With quarantines and stay-at-home mandates sweeping the nation, our ability to caffeinate properly has been limited to our homes. While the issue of a pandemic is hard to swallow, coffee-lovers across the globe are making the most out of their time at home. One trend coming out of this situation is dalgona coffee, which has shown up all over social media in South Korea.
South Korea was hit with its first case of COVID-19 in early February. Since then, the country has taken precautions to flatten the curve of the virus, including social distancing and the inevitable self-quarantine. Dalgona coffee is a result of the latter.
With 17,000 cafes in Seoul alone, South Korea is one of Asia’s leading coffee-consumers. The country’s late introduction to coffee made it a popular commodity among the elite, and most cafes reflect this origin. Cafes in South Korea are often collaborative efforts that include themed elements and art-based experiences. They provide more than just coffee, including Western-style baked goods and a place of social salvation. For most South Koreans, cafes epitomize all the things they may not have access to in their homes — including coffee.
“We pay more attention to herbal teas and other methods of cooking. Sure, some of us have coffee-makers and ovens,” Min Lee Jung, a 20-year-old university student in Seoul, told Coffee or Die. “Most of us don’t. Cafes are built into the city culture here.”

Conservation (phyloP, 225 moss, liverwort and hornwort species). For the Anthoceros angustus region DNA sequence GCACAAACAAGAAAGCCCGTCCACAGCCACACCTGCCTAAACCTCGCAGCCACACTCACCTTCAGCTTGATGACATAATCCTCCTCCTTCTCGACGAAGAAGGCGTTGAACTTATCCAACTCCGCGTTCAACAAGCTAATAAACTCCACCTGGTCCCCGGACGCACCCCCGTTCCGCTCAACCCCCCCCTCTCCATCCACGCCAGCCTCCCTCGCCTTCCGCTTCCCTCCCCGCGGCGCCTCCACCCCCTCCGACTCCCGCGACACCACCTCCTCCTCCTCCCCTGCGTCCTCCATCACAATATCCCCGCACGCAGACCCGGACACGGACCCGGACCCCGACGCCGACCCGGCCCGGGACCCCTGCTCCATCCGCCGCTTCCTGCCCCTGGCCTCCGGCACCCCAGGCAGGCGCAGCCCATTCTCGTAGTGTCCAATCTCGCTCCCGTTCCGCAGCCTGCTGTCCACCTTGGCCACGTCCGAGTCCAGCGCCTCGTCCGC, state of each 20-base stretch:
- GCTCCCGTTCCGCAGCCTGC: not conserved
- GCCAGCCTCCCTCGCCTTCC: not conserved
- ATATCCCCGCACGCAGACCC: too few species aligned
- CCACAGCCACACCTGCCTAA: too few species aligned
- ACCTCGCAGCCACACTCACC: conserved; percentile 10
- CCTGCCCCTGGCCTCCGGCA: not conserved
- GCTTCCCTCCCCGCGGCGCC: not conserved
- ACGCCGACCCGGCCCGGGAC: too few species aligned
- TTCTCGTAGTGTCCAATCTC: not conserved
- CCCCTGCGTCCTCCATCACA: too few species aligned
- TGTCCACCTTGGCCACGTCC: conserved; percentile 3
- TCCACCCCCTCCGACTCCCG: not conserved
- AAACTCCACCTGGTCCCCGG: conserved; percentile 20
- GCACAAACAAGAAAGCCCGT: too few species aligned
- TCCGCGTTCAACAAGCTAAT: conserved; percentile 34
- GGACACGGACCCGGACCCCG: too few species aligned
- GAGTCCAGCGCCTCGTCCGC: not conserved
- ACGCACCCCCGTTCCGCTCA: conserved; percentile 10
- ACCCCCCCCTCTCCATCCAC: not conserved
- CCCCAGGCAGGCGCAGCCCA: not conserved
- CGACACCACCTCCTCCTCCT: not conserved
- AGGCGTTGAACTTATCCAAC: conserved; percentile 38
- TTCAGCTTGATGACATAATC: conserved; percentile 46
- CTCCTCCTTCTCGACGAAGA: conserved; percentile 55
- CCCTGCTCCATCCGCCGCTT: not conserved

So city-dwellers are forced to be creative in order to get their caffeine kick in the age of social distancing and quarantine. Dalgona, or #달고나커피, is named for old-fashioned Korean sugar candy. Dalgona features a coffee-flavored mousse confection served over iced milk for a creamy, sweet flavor profile. Posts of the frothy beverage have taken Instagram and TikTok by storm since the country began its quarantine protocol. Besides being photogenic, the beverage requires just a handful of pantry-ready ingredients and is incredibly easy to make.
Dalgona is a form of whipped coffee, which is a popular drink across Asia. Similar to a traditional Greek frappe, this coffee uses instant coffee as its base, but rather than mixing it with milk, the instant coffee crystals are combined with sugar and hot water, then blended until it reaches a thick, frothy texture. The coffee froth is then placed over milk and enjoyed. If you’re feeling cooped-up during this difficult period of social distancing — or if you’re just feeling adventurous — try out this quick dalgona coffee recipe!